In part because of the widespread influence of Beth’s own work, most Melville scholars are generally aware that there has been a significant amount of new Moby-Dick art created in the 21st century. But I doubt if anyone in the room was prepared for the breadth and depth of the visual wonder world that Beth floated before us, with cogent commentary, for one rhapsodic hour. I work pretty hard myself at keeping up with contemporary developments in Moby-Dick art, but Beth has discovered a plenitude of new artists absolutely unknown to me. Beginning with illustrated editions of the novel, she moved on to artist books and then to freestanding works untethered to the novel, moving from sculpture and installations to 2-D cut-outs, paintings, prints, and drawings of various kinds. Beth spoke continuously for one hour, but she could easily have gone two. She said her first version of this talk was twice as long before she pared it down. We were very fortunate to be witnessing the first version of the keynote address she will be giving to the International Melville Society Conference in Tokyo in the early afternoon on Friday, June 26.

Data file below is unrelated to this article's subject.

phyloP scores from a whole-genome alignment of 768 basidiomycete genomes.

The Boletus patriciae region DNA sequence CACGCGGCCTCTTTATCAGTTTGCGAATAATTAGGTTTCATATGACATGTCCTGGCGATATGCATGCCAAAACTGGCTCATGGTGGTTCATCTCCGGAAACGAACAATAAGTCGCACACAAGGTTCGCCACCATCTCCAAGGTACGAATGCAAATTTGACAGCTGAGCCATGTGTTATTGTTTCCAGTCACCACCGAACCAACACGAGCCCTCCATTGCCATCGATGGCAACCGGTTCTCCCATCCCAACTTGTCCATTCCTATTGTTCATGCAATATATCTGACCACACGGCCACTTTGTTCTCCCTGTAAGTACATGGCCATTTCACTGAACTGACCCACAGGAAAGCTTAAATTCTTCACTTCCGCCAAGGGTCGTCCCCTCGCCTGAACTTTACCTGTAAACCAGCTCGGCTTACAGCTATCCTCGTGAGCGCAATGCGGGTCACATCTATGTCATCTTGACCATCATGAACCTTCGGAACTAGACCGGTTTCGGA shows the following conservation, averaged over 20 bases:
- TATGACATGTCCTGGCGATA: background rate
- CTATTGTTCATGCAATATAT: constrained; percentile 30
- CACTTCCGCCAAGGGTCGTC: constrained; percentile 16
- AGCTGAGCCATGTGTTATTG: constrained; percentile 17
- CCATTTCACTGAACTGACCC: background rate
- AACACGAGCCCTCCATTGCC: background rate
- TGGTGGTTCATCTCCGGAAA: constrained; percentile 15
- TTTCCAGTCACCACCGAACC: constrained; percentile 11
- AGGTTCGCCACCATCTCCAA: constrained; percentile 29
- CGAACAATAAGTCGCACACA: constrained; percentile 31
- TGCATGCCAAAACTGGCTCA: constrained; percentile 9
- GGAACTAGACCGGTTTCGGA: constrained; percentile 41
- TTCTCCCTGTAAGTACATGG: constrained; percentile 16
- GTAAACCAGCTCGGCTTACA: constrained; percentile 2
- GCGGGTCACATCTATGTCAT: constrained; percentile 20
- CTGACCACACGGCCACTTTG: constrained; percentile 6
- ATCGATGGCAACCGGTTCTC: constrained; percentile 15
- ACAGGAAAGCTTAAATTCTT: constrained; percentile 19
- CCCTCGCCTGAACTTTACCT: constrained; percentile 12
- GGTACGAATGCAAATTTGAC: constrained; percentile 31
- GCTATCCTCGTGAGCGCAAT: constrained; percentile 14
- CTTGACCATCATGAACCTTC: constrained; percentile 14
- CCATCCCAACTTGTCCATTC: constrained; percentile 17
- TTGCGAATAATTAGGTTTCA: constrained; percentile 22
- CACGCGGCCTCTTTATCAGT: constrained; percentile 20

Visually, this was a “glancing bird’s eye view” of the art that has been “promiscuously” created around the world in the last twenty years (to borrow Ishmael’s phrasing from the “Extracts” section of the novel). But Beth never just samples and classifies. She goes to the heart of each artwork and its relation to the novel or to the wider culture. If the artist’s engagement with the novel has evolved, she shows that evolution. And if any artist has excelled in tenacious engagement as well as imaginative grasp, she wants to contextualize and celebrate that achievement. This she did, today, particularly, for the work that Matt Kish, Robert Del Tredici, Mark Milloff, and Aileen Callahan have been creating in the 21st century. For Schultz, Matt’s Kish’s Moby-Dick in Pictures is “the most exuberant and comprehensive of all artists’ recreations of the book Moby-Dick.” Robert Del Tredici’s lifelong engagement with Moby-Dick, beginning pen-and-ink drawings in the mid-1960s, is bursting forth in a striking new series of prints on metallic paper fifty years later. Mark Milloff’s cetacean battle scenes from the 1980s, revisited with even more intensity at the turn of the century, have led to a new series of Moby-Dick paintings in which women are the whalers. And Aileen Callahan, making large-scale paintings of the whale at the turn of the century followed by a series of smaller drawings on The Birth of Moby-Dick, is now making charcoal drawings of the skin of the whale unprecedented in their imaginative and tactile range. Schultz sees no evidence that the magnetic draw of Melville’s novel has diminished, with, instead, more and more to revel in, both here and around the world.